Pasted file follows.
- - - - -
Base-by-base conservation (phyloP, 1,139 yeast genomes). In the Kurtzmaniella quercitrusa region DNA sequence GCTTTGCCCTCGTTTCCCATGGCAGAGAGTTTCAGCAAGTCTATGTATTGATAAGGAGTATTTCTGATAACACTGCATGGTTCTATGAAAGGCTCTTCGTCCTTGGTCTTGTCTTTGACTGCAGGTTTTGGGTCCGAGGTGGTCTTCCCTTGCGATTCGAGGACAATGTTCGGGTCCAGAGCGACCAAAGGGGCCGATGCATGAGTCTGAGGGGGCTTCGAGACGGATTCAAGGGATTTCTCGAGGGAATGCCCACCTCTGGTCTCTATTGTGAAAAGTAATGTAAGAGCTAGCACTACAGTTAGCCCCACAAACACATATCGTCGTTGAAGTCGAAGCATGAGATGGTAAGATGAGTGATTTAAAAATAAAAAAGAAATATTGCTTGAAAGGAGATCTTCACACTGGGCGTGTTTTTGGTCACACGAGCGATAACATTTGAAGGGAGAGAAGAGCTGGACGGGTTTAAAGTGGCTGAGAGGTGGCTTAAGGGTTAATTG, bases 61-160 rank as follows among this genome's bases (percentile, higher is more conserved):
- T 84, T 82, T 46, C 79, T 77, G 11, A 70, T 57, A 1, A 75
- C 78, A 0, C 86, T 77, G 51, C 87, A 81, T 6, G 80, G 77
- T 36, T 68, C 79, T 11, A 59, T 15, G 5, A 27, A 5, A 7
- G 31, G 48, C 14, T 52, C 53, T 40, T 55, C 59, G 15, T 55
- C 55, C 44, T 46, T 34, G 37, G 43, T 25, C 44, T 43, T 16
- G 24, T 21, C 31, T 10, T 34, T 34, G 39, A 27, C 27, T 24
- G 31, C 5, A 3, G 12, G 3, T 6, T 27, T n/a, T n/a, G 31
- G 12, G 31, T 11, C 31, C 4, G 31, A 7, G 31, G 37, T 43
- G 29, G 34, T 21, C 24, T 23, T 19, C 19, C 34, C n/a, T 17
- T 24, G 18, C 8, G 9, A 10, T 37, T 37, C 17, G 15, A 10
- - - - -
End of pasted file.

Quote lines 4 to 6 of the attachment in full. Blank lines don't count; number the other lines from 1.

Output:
- T 36, T 68, C 79, T 11, A 59, T 15, G 5, A 27, A 5, A 7
- G 31, G 48, C 14, T 52, C 53, T 40, T 55, C 59, G 15, T 55
- C 55, C 44, T 46, T 34, G 37, G 43, T 25, C 44, T 43, T 16